Next on Jonathan Bird’s Blue World, Jonathan
explores shipwrecks in the St. Lawrence River! Hi I’m Jonathan Bird, and welcome to my
world. The Saint Lawrence River is one of the busiest
waterways in the world. Because it connects the Great Lakes to the
Atlantic Ocean, the river has been used for hundreds of years to get cargo to and from
ports serving both the United States and Canada within the Great Lakes. Huge cargo ships travel up and down the St.
Lawrence by the hour. Like any busy waterway, the St. Lawrence has
had its share of accidents, and as a result, there are hundreds of shipwrecks on the bottom
of the river going back hundreds of years. Many of these wrecks are remarkably well-preserved
time capsules of history. To learn more about these wrecks, Cameraman
Todd and I have driven up to the Thousand Island region of the river to do some diving. The Thousand Island region is a beautiful
community in upstate New York. There really are over a thousand islands on the river here,
and many of them contain incredible homes! Our guide to the area is famous National Geographic
photographer David Doubilet. He’s a local resident and expert on the nearby wrecks. We load the boat, operated by Chris Hunt,
of Hunts Dive Shop, and we’re off on an adventure! It’s a little bit strange for me to be heading
out for a dive in fresh water. It smells differently from the sea, and the conditions on the river
are calmer than I’m used to. Chris expertly guides the boat to the first
mooring we are visiting today. The bow of his boat tilts down like the front
of a world war 2 beach landing craft, providing an easy entry into the water. We suit up, preparing to jump into the relatively
warm 65 degree water. David and I head down the mooring line to
the top of the wreck of the Keystorm, in only 35 feet. The Keystorm was a 256 foot-long steel-hulled
cargo ship that sank in 1912 carrying a load of coal. The captain miscalculated his position
and struck a ledge. David knows this wreck well, so he motions
for me and Todd to follow him towards the bridge, which is, strangely, on the side of
the wreck! The ship is awkwardly lying on its side, so
the bridge, instead of being the highest point on the wreck, is hanging out in space at a
depth of about 60 feet! It makes for a great shot and I explore the bridge, swimming in
and out of the windows, the glass from which is long since gone. David photographs a ladder going sideways! I head upwards, into the interior. Fish are hanging out inside, and rooms are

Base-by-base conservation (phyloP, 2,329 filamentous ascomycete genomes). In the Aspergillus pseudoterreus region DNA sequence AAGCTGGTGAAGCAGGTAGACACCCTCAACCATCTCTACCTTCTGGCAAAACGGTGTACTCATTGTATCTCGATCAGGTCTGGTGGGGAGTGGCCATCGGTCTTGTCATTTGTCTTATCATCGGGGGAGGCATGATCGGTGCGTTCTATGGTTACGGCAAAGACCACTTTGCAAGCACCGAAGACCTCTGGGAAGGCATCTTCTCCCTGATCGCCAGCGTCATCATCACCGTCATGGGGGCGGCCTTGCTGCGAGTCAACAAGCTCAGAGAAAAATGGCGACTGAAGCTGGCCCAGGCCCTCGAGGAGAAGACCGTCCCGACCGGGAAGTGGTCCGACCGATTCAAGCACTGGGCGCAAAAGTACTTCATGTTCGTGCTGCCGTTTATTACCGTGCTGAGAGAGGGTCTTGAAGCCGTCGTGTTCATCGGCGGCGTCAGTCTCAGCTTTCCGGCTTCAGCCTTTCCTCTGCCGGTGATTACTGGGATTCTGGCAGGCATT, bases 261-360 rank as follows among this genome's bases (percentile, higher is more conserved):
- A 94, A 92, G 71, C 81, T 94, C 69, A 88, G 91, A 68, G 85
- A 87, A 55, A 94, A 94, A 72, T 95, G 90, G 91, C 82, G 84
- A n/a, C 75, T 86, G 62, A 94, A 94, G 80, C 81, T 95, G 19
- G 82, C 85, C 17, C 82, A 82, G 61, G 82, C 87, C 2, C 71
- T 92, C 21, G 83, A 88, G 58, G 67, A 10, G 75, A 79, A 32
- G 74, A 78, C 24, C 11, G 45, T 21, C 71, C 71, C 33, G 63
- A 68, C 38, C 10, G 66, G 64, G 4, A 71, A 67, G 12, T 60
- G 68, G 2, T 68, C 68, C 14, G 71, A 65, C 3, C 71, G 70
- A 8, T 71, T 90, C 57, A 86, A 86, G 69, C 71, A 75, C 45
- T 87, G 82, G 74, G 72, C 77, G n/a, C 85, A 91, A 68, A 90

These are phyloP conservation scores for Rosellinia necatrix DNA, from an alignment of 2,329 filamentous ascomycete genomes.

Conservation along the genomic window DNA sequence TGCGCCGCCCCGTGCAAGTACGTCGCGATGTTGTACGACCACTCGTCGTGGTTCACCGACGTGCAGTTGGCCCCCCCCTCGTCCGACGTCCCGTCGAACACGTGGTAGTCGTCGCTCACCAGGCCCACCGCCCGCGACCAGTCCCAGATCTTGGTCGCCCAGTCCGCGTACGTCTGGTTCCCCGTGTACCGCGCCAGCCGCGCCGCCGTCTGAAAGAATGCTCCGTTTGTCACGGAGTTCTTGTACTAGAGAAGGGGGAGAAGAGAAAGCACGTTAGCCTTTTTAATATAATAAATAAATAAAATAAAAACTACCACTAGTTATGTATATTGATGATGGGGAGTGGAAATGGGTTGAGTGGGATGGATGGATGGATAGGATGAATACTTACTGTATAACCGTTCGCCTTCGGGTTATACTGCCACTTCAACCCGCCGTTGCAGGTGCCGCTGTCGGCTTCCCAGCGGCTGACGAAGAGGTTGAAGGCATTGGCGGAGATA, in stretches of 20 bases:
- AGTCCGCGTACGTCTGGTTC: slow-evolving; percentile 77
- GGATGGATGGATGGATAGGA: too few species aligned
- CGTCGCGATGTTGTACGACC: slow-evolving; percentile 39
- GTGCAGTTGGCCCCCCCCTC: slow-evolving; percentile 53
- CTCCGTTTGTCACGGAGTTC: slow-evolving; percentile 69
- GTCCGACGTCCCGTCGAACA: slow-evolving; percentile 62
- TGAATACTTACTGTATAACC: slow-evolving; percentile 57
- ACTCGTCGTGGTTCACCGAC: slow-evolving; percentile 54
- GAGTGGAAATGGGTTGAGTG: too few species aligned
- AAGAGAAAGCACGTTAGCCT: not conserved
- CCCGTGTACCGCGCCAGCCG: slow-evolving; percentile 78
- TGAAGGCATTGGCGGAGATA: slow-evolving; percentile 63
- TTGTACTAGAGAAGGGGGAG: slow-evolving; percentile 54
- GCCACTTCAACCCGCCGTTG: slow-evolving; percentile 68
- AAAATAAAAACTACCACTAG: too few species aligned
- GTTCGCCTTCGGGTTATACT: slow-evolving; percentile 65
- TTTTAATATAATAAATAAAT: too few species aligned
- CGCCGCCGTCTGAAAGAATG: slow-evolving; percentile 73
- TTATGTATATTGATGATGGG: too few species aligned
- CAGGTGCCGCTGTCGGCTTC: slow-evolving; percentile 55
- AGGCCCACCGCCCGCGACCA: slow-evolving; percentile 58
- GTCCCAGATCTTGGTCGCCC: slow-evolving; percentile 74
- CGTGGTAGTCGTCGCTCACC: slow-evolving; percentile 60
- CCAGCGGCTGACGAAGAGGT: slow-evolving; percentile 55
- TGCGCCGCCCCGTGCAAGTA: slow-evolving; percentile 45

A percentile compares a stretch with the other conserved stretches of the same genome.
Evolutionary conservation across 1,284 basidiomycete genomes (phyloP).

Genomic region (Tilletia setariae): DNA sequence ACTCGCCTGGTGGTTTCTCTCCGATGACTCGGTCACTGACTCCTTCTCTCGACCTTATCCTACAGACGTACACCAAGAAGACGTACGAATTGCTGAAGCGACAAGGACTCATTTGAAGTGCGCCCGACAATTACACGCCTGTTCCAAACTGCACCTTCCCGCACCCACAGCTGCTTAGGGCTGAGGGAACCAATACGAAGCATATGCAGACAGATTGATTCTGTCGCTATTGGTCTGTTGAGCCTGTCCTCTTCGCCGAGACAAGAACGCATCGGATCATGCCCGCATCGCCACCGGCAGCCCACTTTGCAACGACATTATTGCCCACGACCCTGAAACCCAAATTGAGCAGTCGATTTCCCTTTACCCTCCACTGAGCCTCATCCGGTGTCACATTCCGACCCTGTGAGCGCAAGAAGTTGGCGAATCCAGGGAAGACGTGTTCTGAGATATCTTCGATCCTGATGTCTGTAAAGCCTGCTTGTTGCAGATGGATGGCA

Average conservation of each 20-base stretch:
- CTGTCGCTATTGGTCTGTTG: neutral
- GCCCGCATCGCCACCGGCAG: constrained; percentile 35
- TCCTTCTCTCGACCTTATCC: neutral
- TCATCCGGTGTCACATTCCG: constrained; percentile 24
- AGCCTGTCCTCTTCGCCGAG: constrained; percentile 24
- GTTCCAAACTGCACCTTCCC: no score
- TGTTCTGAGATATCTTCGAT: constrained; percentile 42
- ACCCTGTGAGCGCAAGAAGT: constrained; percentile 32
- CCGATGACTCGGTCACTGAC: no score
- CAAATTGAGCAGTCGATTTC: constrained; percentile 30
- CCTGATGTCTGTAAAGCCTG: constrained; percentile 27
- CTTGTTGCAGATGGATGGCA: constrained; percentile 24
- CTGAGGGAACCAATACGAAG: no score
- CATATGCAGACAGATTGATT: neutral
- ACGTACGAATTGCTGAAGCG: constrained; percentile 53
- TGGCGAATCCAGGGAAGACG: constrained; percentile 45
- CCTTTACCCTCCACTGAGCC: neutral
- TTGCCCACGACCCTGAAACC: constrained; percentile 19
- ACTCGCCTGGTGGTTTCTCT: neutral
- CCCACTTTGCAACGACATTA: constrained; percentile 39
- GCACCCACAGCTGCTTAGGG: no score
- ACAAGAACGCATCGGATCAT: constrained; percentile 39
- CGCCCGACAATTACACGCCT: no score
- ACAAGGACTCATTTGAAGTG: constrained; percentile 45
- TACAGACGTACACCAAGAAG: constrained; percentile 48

full of deep accumulations of shells from generations of zebra mussels. Back outside, I swim a little deeper, down
the side of the wreck to a huge cowl vent. This is sticking up off the top deck, but
since the ship is on its side, it points horizontally out into the water. A cowl vent is used to
funnel fresh air below deck. Just to illustrate how big this thing is,
I hop inside. Will I fit? Yes! Even with my scuba gear I could slide right through this
thing! Soon I’m off into another room. This used to be stateroom where a member of
the crew slept. Rustcicles hang from a doorway. And hanging vertically from the sideways floor?
A bath rub! I hop in the tub for a quick rust bath, and then Todd and I head back out into
daylight. David is swimming along the hull, which is
completely encrusted in zebra mussels, a small invasive mollusk that grows on everything
in the St. Lawrence these days. Finally, getting low on air, it’s time to
head back to the surface. Whew! Wow! The really confusing thing about
that wreck is that it’s on its side, so everything is discombobulated. The floors
are the walls and the walls are the floors and the ceilings. And when you are swimming
though it, it doesn’t make any sense at all. It completely throws your brain for a
loop, but a very interesting dive visually. We leave the mooring and head off to another
wreck. Approaching Dark Island, home of Singer Castle, we slow and prepare to dive the wreck
of the America. The America was a drill barge that sank 1932
due to an accidental explosion of dynamite it was carrying. Several people were killed
in the explosion. David, Todd and I jump into the water and
head down to the sea floor. In the shallows we find the anchor chain, and follow it over
and down to the wreck. Once we reach the wreck, David directs us
towards the stern, where the explosion happened. As we approach the stern, it gets deeper and
darker. At 75 feet, we encounter the props. Because
the ship is upside-down, the props are sticking straight up. David and I maneuver for shots
while Todd backlights the props with his video lights. Next we drop over the side, down towards the
sea floor. Hanging off the bottom of the wreck, which is actually the deck, is a huge rusty
winch, wound with steel cable. I poke my head into the engine room door and
have a look around. As this was a steam engine, it had furnaces
for the boilers. One of the furnaces is open and I can clearly see the bricks lining the